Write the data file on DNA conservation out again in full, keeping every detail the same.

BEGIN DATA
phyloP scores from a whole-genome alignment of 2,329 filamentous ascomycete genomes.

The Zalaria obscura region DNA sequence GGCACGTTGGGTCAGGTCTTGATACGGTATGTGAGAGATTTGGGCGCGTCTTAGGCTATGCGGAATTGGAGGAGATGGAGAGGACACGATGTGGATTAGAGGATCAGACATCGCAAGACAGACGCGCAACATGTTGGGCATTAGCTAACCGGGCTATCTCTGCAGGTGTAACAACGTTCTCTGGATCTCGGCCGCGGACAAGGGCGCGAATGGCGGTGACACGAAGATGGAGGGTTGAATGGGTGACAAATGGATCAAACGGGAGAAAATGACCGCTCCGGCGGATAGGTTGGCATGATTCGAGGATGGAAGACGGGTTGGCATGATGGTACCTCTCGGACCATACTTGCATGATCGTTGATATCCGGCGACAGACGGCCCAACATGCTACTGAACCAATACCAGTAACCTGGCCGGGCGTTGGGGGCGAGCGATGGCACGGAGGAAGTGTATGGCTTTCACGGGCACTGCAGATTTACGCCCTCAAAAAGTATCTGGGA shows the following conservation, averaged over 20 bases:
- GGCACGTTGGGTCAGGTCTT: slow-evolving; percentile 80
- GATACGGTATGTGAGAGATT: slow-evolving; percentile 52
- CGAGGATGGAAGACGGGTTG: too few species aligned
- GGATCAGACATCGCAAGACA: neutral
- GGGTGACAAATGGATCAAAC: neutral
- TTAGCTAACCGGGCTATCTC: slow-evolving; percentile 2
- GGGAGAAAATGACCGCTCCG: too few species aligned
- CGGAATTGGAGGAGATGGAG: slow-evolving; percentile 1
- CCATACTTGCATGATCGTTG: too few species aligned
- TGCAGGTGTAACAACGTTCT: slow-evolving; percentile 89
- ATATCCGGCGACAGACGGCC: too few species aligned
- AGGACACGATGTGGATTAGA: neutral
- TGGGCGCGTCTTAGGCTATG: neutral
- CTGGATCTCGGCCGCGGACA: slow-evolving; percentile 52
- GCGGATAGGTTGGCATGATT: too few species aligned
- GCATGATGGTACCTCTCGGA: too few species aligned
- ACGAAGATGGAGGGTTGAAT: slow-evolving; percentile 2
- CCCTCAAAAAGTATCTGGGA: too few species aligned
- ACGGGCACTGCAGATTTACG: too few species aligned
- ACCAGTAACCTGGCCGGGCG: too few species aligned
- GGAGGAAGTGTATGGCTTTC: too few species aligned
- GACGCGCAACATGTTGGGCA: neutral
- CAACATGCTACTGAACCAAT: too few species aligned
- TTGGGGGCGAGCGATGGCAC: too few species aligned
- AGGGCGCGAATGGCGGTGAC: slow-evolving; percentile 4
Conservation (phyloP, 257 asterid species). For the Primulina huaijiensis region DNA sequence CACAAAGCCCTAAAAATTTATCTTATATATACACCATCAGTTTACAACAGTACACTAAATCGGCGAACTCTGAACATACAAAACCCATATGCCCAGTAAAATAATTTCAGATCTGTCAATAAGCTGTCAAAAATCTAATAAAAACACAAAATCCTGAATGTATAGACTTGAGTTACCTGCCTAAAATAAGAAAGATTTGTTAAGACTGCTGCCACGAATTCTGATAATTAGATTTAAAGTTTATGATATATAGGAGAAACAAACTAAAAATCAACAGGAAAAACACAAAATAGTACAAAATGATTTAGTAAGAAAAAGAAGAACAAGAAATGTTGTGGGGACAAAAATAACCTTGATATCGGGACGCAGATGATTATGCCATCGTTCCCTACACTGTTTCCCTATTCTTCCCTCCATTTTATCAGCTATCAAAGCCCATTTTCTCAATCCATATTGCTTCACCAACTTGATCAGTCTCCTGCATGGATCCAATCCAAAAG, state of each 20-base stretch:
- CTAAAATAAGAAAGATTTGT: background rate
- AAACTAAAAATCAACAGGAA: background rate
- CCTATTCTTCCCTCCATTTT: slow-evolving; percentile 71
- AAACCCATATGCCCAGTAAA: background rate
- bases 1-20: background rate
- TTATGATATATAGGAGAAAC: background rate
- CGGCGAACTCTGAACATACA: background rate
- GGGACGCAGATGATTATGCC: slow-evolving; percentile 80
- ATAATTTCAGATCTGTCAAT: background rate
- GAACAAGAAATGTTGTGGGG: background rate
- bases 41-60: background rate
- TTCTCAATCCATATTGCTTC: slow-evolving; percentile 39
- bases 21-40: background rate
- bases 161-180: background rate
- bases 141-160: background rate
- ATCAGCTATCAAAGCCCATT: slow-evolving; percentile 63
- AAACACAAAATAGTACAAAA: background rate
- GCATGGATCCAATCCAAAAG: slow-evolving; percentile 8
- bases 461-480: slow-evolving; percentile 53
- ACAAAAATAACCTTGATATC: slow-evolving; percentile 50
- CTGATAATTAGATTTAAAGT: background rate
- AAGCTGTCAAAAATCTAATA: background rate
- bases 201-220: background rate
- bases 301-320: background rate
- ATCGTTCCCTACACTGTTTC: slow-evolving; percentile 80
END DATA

phyloP scores from a whole-genome alignment of 2,329 filamentous ascomycete genomes.

The Zalaria obscura region DNA sequence GGCACGTTGGGTCAGGTCTTGATACGGTATGTGAGAGATTTGGGCGCGTCTTAGGCTATGCGGAATTGGAGGAGATGGAGAGGACACGATGTGGATTAGAGGATCAGACATCGCAAGACAGACGCGCAACATGTTGGGCATTAGCTAACCGGGCTATCTCTGCAGGTGTAACAACGTTCTCTGGATCTCGGCCGCGGACAAGGGCGCGAATGGCGGTGACACGAAGATGGAGGGTTGAATGGGTGACAAATGGATCAAACGGGAGAAAATGACCGCTCCGGCGGATAGGTTGGCATGATTCGAGGATGGAAGACGGGTTGGCATGATGGTACCTCTCGGACCATACTTGCATGATCGTTGATATCCGGCGACAGACGGCCCAACATGCTACTGAACCAATACCAGTAACCTGGCCGGGCGTTGGGGGCGAGCGATGGCACGGAGGAAGTGTATGGCTTTCACGGGCACTGCAGATTTACGCCCTCAAAAAGTATCTGGGA shows the following conservation, averaged over 20 bases:
- GGCACGTTGGGTCAGGTCTT: slow-evolving; percentile 80
- GATACGGTATGTGAGAGATT: slow-evolving; percentile 52
- CGAGGATGGAAGACGGGTTG: too few species aligned
- GGATCAGACATCGCAAGACA: neutral
- GGGTGACAAATGGATCAAAC: neutral
- TTAGCTAACCGGGCTATCTC: slow-evolving; percentile 2
- GGGAGAAAATGACCGCTCCG: too few species aligned
- CGGAATTGGAGGAGATGGAG: slow-evolving; percentile 1
- CCATACTTGCATGATCGTTG: too few species aligned
- TGCAGGTGTAACAACGTTCT: slow-evolving; percentile 89
- ATATCCGGCGACAGACGGCC: too few species aligned
- AGGACACGATGTGGATTAGA: neutral
- TGGGCGCGTCTTAGGCTATG: neutral
- CTGGATCTCGGCCGCGGACA: slow-evolving; percentile 52
- GCGGATAGGTTGGCATGATT: too few species aligned
- GCATGATGGTACCTCTCGGA: too few species aligned
- ACGAAGATGGAGGGTTGAAT: slow-evolving; percentile 2
- CCCTCAAAAAGTATCTGGGA: too few species aligned
- ACGGGCACTGCAGATTTACG: too few species aligned
- ACCAGTAACCTGGCCGGGCG: too few species aligned
- GGAGGAAGTGTATGGCTTTC: too few species aligned
- GACGCGCAACATGTTGGGCA: neutral
- CAACATGCTACTGAACCAAT: too few species aligned
- TTGGGGGCGAGCGATGGCAC: too few species aligned
- AGGGCGCGAATGGCGGTGAC: slow-evolving; percentile 4
Conservation (phyloP, 257 asterid species). For the Primulina huaijiensis region DNA sequence CACAAAGCCCTAAAAATTTATCTTATATATACACCATCAGTTTACAACAGTACACTAAATCGGCGAACTCTGAACATACAAAACCCATATGCCCAGTAAAATAATTTCAGATCTGTCAATAAGCTGTCAAAAATCTAATAAAAACACAAAATCCTGAATGTATAGACTTGAGTTACCTGCCTAAAATAAGAAAGATTTGTTAAGACTGCTGCCACGAATTCTGATAATTAGATTTAAAGTTTATGATATATAGGAGAAACAAACTAAAAATCAACAGGAAAAACACAAAATAGTACAAAATGATTTAGTAAGAAAAAGAAGAACAAGAAATGTTGTGGGGACAAAAATAACCTTGATATCGGGACGCAGATGATTATGCCATCGTTCCCTACACTGTTTCCCTATTCTTCCCTCCATTTTATCAGCTATCAAAGCCCATTTTCTCAATCCATATTGCTTCACCAACTTGATCAGTCTCCTGCATGGATCCAATCCAAAAG, state of each 20-base stretch:
- CTAAAATAAGAAAGATTTGT: background rate
- AAACTAAAAATCAACAGGAA: background rate
- CCTATTCTTCCCTCCATTTT: slow-evolving; percentile 71
- AAACCCATATGCCCAGTAAA: background rate
- bases 1-20: background rate
- TTATGATATATAGGAGAAAC: background rate
- CGGCGAACTCTGAACATACA: background rate
- GGGACGCAGATGATTATGCC: slow-evolving; percentile 80
- ATAATTTCAGATCTGTCAAT: background rate
- GAACAAGAAATGTTGTGGGG: background rate
- bases 41-60: background rate
- TTCTCAATCCATATTGCTTC: slow-evolving; percentile 39
- bases 21-40: background rate
- bases 161-180: background rate
- bases 141-160: background rate
- ATCAGCTATCAAAGCCCATT: slow-evolving; percentile 63
- AAACACAAAATAGTACAAAA: background rate
- GCATGGATCCAATCCAAAAG: slow-evolving; percentile 8
- bases 461-480: slow-evolving; percentile 53
- ACAAAAATAACCTTGATATC: slow-evolving; percentile 50
- CTGATAATTAGATTTAAAGT: background rate
- AAGCTGTCAAAAATCTAATA: background rate
- bases 201-220: background rate
- bases 301-320: background rate
- ATCGTTCCCTACACTGTTTC: slow-evolving; percentile 80